Measure crop growth from the sky

Agworld integrates PCT Satamaps vegetative index


Machinery
HARVESTING DATA: Satamap founder and Moree grain grower, Ben Boughton believes satellite imagery offers great value for on-farm decision making.

HARVESTING DATA: Satamap founder and Moree grain grower, Ben Boughton believes satellite imagery offers great value for on-farm decision making.

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Agworld has integrated PCT Satamaps vegetative index into its farm management software

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AGWORLD have announced the integration of the Satamap vegetative index (SVI) into its farm management platform. 

Based on the more common normalised vegetative index (NDVI) which measures biomass, the SVI allows growers to use satellite imagery to measure crop growth and predict yield.

Founded by Moree grain grower and Nuffield scholar, Ben Boughton, Satamaps was purchased by Narrabri based PCT Agcloud earlier this year. 

Agworld, general manager, Simon Foley said while AgWorld and PCT had been working together for a number of years in the US market, the purchase of Satamaps encouraged them to extend the relationship in Australia. 

“This is the first integration of PCT solutions in the Agworld platform for Australia and I couldn’t be more excited. 

“The addition of an SVI layer to Agworld will be very beneficial on a daily basis for enhanced ground truthing conversations for both agronomists and growers.”

Partnerships

Mr Foley said the digital industries trend toward partnerships between companies delivered significant benefit to growers. 

“Many growers would say they want one solution that does all things and deals with their paddock, financial, machinery and weather information. 

“The reality is, no one solution has the depth and width of value and usability to meet all those needs. 

“So an ecosytem of connected solutions is starting to emerge, and that is what we see ourselves being a significant player in.”

Mr Foley said Agworld had formed number of beneficial partnerships over the years, including with machinery companies such as John Deere, soil testing laboratories and accounting software.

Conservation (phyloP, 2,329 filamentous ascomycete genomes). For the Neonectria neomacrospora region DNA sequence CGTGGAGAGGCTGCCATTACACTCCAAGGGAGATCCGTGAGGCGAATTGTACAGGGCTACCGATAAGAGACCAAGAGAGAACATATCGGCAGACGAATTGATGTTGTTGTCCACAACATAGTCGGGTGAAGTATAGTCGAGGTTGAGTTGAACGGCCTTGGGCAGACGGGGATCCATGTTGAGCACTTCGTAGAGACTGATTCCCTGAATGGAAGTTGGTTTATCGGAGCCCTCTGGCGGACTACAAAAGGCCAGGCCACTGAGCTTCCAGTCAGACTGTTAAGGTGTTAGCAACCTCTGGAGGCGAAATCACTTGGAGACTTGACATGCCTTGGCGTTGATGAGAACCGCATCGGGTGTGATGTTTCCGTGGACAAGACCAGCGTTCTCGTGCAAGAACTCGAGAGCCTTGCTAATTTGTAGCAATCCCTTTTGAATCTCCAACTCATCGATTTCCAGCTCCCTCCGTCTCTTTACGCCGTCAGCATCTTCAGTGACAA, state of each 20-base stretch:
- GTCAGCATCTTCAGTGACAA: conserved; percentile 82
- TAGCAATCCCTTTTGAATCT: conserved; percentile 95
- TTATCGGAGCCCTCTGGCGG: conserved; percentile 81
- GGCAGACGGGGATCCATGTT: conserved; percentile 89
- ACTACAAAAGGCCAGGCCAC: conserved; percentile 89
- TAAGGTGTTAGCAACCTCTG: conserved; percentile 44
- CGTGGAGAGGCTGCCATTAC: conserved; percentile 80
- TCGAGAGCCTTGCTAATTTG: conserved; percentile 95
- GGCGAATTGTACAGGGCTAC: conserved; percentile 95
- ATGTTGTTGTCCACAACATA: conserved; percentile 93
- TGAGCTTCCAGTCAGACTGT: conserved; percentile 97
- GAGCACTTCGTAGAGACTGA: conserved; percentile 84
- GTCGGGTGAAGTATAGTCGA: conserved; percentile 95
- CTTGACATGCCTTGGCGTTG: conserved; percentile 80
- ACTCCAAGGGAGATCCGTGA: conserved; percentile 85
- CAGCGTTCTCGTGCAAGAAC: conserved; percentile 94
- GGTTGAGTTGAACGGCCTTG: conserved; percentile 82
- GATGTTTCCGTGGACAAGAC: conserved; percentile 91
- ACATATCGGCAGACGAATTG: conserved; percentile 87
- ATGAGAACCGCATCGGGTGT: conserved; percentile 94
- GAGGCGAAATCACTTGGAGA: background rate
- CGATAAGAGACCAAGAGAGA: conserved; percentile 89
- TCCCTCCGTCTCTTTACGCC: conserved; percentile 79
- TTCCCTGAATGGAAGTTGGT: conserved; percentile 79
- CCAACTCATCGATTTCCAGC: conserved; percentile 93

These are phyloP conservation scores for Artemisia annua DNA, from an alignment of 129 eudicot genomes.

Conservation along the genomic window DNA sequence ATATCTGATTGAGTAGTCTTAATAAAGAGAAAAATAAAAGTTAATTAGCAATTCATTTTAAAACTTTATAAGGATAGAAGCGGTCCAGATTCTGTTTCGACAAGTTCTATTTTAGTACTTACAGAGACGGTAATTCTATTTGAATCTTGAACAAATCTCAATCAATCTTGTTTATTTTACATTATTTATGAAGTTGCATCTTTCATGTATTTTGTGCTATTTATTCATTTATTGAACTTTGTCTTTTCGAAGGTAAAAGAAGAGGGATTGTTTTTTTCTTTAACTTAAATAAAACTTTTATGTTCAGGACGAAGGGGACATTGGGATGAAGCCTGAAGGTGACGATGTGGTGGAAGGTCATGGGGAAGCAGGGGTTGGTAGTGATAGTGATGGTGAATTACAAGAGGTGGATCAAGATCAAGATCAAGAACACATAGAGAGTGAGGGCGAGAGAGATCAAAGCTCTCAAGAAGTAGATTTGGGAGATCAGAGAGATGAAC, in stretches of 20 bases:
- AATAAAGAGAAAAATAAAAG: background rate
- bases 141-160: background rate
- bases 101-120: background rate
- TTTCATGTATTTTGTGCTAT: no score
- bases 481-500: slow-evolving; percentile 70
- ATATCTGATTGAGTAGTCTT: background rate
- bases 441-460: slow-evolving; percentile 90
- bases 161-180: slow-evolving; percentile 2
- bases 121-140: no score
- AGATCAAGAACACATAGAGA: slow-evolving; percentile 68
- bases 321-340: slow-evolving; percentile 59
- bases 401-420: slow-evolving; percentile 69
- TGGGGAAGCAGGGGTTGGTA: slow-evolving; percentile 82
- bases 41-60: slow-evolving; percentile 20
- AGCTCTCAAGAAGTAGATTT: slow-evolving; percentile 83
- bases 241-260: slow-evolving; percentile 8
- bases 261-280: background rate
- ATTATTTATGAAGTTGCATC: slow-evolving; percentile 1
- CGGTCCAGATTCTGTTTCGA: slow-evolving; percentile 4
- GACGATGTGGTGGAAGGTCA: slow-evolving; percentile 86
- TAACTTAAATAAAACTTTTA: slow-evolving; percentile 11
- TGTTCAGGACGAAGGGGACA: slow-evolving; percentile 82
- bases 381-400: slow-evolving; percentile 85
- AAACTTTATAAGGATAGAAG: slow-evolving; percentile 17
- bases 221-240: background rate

“Its a much smarter way to look at it,” he said. 

“Technologies that have been developed by farmers, such as Ben Boughton, as someone very close to the value of the technology in the field, solve a problem. 

“This integration has allowed that technology to be put in the hands of many more people.”

Satellite technology

Ben Boughton said the SVI is derived from data collected by the two Sentinel-2 satellites that orbit the earth over 14 times a day capturing imagery of the same location every 5 or 6 days.

“SVI borrows the basic concept of NDVI but takes it to the next level by using other bands to help mitigate the effect of soil colour and reduce saturation in high biomass situations,” he said. 

“It incorporates a unique fixed colour scale so as the crop changes through the season it will progress through the colour chart and then at senescence begin to move back down the color chart to help make harvest decisions.

“This is all the while being flexible enough to show in field variability and compare directly against other fields to help with agronomic management.”

PCT Agcloud, managing director, Andrew Smart said the purchase of Satamap Pty Ltd in May 2018, allowed the company to hire Ben Boughton to join the PCT Agcloud team.

“By working with Agworld, we can make this technology available to an even greater group of growers, agronomists and other industry stakeholders,” he said.

“The use of SVI as opposed to NDVI allows us to show agronomists and growers a clearer representation of biomass, particularly when soil colour and sensor saturation is impacting the data we are using to make critical and insightful decisions on crops in a timely manner.

“The Satamap data is used for many in-crop decisions, evaluations and applications and now making it more easily visible to the Agworld customer base is very exciting.”

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The story Measure crop growth from the sky first appeared on Farm Online.

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